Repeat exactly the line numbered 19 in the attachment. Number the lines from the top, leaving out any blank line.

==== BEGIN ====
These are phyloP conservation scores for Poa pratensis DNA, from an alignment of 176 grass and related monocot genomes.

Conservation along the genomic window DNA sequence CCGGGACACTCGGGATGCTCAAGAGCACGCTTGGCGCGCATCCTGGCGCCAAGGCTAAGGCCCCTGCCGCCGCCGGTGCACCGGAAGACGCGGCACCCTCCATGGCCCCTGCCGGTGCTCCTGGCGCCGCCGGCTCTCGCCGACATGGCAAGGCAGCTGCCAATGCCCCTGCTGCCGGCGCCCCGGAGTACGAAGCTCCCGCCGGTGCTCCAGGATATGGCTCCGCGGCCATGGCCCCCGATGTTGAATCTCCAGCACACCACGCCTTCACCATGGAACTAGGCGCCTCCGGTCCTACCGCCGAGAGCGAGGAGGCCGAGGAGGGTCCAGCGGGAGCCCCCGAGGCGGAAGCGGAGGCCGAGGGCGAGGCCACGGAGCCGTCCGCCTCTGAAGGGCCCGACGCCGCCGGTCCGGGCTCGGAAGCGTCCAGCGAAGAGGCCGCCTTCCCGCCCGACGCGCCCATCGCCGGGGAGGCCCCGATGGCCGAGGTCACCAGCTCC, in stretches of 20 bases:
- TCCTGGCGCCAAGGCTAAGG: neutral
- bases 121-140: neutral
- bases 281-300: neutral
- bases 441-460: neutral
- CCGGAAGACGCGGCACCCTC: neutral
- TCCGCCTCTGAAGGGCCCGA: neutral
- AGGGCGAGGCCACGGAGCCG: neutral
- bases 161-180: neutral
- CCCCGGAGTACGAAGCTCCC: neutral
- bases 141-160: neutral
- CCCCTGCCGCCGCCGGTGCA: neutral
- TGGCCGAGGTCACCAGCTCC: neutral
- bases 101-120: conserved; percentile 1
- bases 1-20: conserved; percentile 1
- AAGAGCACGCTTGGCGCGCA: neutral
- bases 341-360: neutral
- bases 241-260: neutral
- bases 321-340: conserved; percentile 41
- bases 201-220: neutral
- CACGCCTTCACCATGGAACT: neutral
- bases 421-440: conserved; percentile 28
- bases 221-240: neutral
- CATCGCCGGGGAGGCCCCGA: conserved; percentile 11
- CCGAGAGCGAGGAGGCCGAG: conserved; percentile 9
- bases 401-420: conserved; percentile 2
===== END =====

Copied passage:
- bases 241-260: neutral